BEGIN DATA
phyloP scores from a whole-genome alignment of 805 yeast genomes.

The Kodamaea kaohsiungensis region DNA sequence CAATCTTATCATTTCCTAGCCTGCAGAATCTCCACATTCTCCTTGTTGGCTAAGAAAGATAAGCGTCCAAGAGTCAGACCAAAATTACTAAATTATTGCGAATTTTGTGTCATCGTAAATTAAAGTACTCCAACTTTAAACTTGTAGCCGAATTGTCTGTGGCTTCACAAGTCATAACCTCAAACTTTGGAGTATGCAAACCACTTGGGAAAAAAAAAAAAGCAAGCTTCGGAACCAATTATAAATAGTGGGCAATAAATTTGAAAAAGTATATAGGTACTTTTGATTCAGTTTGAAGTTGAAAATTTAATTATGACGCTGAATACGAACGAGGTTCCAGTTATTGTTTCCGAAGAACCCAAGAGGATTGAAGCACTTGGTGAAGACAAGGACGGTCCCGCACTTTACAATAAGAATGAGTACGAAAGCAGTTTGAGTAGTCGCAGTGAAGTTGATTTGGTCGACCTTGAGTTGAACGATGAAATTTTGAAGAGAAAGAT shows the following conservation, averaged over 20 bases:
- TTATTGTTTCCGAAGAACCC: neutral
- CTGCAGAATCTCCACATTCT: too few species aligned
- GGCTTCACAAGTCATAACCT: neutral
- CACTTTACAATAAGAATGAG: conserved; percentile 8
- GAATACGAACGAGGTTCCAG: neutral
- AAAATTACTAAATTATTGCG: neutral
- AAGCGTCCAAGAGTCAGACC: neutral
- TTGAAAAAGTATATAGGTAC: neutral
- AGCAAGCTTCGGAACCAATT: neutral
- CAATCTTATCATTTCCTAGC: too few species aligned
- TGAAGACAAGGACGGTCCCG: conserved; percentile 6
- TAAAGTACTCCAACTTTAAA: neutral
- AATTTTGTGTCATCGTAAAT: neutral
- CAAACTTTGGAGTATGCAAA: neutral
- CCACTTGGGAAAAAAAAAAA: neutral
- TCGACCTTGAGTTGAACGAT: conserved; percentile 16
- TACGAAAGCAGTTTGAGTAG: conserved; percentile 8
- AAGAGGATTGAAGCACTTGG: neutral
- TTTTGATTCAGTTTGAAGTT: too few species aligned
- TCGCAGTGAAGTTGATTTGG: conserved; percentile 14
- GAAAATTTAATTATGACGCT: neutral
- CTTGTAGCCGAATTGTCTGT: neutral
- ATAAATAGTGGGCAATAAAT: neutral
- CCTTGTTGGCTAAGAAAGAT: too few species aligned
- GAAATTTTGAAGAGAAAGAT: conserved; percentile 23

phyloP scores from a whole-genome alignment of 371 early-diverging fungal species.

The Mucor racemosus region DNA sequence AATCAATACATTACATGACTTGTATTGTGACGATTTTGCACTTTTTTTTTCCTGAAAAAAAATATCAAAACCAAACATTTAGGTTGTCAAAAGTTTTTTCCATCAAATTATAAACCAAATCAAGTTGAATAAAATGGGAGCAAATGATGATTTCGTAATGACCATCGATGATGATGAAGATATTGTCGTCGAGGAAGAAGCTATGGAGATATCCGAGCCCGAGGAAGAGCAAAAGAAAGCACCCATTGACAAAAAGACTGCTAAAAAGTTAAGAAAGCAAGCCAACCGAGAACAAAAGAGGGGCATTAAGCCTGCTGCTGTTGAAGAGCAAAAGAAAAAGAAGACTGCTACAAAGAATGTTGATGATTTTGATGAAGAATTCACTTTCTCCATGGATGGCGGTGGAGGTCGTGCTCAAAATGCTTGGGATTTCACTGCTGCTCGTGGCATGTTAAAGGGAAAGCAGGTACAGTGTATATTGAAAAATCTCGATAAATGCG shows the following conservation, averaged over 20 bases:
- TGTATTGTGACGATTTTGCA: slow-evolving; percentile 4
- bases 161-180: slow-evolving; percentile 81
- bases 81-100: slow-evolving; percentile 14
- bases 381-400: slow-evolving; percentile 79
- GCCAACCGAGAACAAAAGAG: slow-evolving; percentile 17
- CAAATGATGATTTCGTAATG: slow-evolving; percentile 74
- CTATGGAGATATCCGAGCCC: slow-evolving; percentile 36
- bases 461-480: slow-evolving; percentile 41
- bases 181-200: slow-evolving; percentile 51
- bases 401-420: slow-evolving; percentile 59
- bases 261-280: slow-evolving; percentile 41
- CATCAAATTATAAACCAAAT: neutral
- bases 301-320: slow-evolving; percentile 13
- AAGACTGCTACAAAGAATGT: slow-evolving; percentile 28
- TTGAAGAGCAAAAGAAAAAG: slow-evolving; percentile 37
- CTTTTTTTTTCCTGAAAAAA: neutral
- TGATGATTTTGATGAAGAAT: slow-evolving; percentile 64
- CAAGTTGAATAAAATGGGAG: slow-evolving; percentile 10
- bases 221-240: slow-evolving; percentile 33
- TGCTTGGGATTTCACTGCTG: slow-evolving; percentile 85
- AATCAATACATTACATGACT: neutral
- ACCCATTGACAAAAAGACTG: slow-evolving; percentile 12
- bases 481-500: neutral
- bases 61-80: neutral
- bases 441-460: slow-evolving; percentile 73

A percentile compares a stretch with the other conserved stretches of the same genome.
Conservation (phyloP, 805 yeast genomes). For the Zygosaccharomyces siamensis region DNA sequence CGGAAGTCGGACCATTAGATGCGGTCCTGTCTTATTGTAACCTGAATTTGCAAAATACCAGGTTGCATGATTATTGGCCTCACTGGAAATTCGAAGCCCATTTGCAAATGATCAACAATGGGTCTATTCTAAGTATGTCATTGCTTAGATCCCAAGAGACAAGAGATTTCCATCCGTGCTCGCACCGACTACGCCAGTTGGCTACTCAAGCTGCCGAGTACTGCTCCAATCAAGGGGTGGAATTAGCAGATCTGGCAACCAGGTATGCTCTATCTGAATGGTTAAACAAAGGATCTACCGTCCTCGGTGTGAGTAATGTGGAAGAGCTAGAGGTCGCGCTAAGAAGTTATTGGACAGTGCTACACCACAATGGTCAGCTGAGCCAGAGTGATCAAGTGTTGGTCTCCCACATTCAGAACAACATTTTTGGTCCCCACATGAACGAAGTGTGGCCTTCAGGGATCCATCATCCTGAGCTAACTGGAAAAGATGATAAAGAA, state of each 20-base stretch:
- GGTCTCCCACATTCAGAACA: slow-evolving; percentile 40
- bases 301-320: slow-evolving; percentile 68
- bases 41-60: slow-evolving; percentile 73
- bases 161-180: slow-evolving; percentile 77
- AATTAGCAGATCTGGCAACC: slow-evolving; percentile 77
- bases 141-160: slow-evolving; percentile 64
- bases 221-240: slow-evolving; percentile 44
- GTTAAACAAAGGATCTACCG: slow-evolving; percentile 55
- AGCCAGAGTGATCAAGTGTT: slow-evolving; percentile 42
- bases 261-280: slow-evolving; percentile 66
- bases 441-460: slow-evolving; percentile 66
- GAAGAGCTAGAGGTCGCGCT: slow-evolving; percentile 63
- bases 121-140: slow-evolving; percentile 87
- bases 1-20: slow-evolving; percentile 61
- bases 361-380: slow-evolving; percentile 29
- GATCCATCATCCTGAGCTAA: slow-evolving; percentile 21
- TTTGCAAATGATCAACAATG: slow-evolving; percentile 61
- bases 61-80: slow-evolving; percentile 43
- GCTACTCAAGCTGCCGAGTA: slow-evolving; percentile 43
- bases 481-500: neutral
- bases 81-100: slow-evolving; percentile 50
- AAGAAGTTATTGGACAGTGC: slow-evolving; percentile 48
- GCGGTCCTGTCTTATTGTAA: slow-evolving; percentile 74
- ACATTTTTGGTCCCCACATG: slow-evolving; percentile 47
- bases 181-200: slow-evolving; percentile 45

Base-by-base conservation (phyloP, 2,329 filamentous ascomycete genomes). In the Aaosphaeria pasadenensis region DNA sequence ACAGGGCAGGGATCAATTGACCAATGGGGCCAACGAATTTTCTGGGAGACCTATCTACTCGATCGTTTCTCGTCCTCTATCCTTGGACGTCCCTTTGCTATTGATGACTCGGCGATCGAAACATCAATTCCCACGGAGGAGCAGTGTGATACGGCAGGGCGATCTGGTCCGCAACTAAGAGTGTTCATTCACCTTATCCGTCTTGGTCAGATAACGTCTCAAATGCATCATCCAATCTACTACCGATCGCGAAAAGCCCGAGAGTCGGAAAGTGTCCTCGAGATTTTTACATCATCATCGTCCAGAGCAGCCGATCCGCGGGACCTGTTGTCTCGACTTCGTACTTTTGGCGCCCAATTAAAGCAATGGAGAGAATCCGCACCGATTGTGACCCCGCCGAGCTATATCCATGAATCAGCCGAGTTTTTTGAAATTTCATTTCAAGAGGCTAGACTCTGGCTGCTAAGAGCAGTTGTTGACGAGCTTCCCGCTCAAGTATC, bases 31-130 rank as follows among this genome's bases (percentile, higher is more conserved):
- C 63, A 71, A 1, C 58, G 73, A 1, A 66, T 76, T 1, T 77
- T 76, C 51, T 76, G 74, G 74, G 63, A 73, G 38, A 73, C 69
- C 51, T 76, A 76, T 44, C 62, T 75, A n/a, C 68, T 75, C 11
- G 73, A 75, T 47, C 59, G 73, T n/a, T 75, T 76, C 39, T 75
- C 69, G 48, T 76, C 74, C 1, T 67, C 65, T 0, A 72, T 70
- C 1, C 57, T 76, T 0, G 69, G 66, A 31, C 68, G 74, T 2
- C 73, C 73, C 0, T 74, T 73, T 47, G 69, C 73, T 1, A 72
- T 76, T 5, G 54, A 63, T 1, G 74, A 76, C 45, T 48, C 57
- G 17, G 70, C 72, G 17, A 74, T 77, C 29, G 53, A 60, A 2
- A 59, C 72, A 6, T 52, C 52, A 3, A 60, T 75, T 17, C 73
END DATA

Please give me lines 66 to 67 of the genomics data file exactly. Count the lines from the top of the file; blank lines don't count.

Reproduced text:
- bases 261-280: slow-evolving; percentile 66
- bases 441-460: slow-evolving; percentile 66